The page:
American Government and Politics in the Information Age

(6 reviews)

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Pub Date: 2016

ISBN 13:

Publisher: University of Minnesota Libraries Publishing

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Reviewed by Glen Krutz, Professor of Political Science, University of Oklahoma, on 1/13/2015.

Yes, the text covers all the traditional areas of an American government textbook, plus adds an interesting theme on information transmission in … read more

 

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Reviewed by Rodney Hanson, Politcal Science Instructor, Central Oregon Community College, on 8/22/2016.

This textbook covers all the traditional topics and areas of United States politics and government. Containing seventeen chapters and over 700 pages, … read more

 

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Reviewed by John Forren, Assistant Professor, Miami University, on 8/22/2016.

This text covers all of the major subjects/areas that are typically included in an introductory-level textbook on American government and politics. … read more

 

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Reviewed by Solana Kline, Professor, Central Oregon Community College, on 8/22/2016.

This text has no clear index or table of contents. It does a chapter by chapter break down in the introduction however, there is no overall reference … read more

 

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Reviewed by Constance DeVereaux, Associate Professor and Director, LEAP Institute for the Arts - Colorado State University, on 12/6/2016.

The book is comprehensive in its intended content. The presence of links and sidebars provides a wealth of additional information that would be … read more

 

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Reviewed by Kiersta Fricke-Gostnell, Full-time ABS faculty/ABS Depart.Chair, Rogue Community College, on 4/12/2017.

The book is not an in-depth study. It provides an overview of the topics outlined in the chapters in its table of contents.… read more

 

Table of Contents

  • Chapter 1: Communication in the Information Age
  • Chapter 2: The Constitution and the Structure of Government Power
  • Chapter 3: Federalism
  • Chapter 4: Civil Liberties
  • Chapter 5: Civil Rights
  • Chapter 6: Political Culture and Socialization
  • Chapter 7: Public Opinion
  • Chapter 8: Participation, Voting, and Social Movements
  • Chapter 9: Interest Groups
  • Chapter 10: Political Parties
  • Chapter 11: Campaigns and Elections
  • Chapter 12: Congress
  • Chapter 13: The Presidency
  • Chapter 14: The Bureaucracy
  • Chapter 15: The Courts
  • Chapter 16: Policymaking and Domestic Policies
  • Chapter 17: Foreign and National Security Policies

About the Book

American Government and Politics in the Information Age is adapted from a work produced by a publisher who has requested that they and the original author not receive attribution. This adapted edition is produced by the University of Minnesota Libraries Publishing through the eLearning Support Initiative.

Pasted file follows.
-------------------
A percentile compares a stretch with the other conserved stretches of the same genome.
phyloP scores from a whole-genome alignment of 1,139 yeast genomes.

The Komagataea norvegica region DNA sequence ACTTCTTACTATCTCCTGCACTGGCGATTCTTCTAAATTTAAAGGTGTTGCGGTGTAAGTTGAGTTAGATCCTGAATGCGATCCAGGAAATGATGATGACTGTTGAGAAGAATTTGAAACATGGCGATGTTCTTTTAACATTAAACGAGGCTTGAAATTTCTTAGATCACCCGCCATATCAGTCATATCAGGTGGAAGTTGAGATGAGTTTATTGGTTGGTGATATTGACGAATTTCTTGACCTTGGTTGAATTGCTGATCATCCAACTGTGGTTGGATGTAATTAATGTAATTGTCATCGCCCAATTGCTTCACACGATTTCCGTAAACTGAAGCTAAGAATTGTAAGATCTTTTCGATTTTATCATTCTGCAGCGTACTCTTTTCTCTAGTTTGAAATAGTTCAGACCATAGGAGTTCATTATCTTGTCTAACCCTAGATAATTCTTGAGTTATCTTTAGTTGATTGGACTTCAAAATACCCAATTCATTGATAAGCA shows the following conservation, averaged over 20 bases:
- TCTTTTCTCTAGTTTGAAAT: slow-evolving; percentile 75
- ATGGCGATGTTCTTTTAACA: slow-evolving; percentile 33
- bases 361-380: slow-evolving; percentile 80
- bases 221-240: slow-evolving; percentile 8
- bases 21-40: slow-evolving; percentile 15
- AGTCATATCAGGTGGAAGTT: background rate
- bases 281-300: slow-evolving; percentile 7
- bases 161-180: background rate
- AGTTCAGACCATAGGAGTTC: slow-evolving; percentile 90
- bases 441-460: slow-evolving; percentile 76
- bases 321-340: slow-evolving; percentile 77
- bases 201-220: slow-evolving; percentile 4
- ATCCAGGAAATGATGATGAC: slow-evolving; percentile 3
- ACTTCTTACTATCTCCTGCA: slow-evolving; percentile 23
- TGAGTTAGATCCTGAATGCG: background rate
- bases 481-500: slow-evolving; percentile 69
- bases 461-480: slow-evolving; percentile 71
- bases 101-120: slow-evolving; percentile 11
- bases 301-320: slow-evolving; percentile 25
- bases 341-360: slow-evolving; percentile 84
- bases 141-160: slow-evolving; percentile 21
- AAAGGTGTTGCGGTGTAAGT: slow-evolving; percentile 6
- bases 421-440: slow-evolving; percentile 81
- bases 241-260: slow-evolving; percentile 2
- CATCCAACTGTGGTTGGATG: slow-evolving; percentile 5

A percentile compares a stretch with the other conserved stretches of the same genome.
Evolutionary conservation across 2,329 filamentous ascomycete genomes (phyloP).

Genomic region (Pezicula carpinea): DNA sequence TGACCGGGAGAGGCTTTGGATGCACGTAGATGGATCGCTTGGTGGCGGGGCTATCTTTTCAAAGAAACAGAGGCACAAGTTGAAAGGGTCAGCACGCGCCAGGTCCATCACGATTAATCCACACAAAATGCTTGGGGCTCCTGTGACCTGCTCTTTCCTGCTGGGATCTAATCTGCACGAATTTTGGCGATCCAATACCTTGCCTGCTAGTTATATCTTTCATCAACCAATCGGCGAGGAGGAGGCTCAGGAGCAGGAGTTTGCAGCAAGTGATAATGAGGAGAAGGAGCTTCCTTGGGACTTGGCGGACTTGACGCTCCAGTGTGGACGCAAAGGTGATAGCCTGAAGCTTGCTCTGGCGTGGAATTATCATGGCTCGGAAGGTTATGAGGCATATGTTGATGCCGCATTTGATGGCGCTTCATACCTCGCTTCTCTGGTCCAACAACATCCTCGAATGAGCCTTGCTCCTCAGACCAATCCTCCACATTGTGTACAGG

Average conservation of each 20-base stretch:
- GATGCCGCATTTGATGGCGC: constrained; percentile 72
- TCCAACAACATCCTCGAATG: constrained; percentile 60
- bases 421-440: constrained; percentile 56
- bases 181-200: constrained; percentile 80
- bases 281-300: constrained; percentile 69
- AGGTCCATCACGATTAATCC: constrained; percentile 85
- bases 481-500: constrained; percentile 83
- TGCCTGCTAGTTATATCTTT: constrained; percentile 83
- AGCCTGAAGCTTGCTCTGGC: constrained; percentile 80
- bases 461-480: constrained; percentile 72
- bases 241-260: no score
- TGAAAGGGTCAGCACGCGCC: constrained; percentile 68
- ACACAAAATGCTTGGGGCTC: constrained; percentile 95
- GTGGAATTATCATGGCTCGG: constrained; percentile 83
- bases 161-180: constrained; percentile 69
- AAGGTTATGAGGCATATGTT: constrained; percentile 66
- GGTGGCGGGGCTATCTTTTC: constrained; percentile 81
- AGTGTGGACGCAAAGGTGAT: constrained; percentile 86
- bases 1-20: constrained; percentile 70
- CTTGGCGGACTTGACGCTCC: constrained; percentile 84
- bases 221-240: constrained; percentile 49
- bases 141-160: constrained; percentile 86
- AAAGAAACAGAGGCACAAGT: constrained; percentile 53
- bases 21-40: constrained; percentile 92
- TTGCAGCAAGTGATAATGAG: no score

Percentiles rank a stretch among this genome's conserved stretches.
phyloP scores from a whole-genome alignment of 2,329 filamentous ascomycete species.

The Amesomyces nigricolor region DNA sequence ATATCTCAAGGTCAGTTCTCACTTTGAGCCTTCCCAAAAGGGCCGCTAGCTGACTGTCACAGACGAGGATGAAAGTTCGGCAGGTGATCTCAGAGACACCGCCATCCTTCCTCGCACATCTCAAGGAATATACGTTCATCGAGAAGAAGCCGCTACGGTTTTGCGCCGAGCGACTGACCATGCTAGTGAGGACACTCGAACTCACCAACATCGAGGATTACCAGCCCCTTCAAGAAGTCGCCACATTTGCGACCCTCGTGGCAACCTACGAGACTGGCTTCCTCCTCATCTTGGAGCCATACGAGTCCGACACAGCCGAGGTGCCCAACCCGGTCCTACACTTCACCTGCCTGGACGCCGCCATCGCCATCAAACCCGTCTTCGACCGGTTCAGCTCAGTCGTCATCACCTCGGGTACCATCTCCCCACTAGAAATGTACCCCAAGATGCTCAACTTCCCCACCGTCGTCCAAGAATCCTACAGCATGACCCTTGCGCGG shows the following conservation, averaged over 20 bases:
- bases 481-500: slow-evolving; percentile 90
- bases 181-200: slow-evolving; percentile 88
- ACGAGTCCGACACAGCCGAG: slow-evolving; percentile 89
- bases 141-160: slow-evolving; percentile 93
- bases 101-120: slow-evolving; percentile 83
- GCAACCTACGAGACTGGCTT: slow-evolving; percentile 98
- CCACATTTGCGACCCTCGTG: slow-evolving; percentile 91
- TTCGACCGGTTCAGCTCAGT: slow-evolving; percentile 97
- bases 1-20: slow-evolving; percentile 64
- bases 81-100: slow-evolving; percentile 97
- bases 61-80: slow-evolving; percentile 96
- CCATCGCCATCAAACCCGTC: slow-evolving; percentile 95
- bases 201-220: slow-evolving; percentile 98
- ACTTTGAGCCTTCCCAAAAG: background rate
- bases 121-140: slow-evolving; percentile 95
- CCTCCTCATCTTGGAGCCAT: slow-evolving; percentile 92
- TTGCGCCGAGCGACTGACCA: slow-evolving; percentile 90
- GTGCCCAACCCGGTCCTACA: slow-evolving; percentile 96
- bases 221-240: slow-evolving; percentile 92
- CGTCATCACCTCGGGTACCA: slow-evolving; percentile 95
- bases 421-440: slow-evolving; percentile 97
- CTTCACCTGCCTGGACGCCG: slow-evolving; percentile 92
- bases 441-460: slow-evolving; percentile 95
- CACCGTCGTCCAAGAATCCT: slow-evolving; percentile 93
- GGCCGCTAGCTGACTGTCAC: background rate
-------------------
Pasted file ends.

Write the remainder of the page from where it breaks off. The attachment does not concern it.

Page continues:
This text is a comprehensive introduction to the vital subject of American government and politics. Governments decide who gets what, when, how (See Harold D. Lasswell, Politics: Who Gets What, When, How, [New York: McGraw-Hill, 1936]); they make policies and pass laws that are binding on all a society’s members; they decide about taxation and spending, benefits and costs, even life and death.

Governments possess power—the ability to gain compliance and to get people under their jurisdiction to obey them—and they may exercise their power by using the police and military to enforce their decisions. However, power need not involve the exercise of force or compulsion; people often obey because they think it is in their interest to do so, they have no reason to disobey, or they fear punishment. Above all, people obey their government because it has authority; its power is seen by people as rightfully held, as legitimate. People can grant their government legitimacy because they have been socialized to do so; because there are processes, such as elections, that enable them to choose and change their rulers; and because they believe that their governing institutions operate justly.

Politics is the process by which leaders are selected and policy decisions are made and executed. It involves people and groups, both inside and outside of government, engaged in deliberation and debate, disagreement and conflict, cooperation and consensus, and power struggles.

In covering American government and politics, our text introduces the intricacies of the Constitution, the complexities of federalism, the meanings of civil liberties, and the conflicts over civil rights;explains how people are socialized to politics, acquire and express opinions, and participate in political life; describes interest groups, political parties, and elections—the intermediaries that link people to government and politics; details the branches of government and how they operate; and shows how policies are made and affect people’s lives.

About the Contributors

Author(s)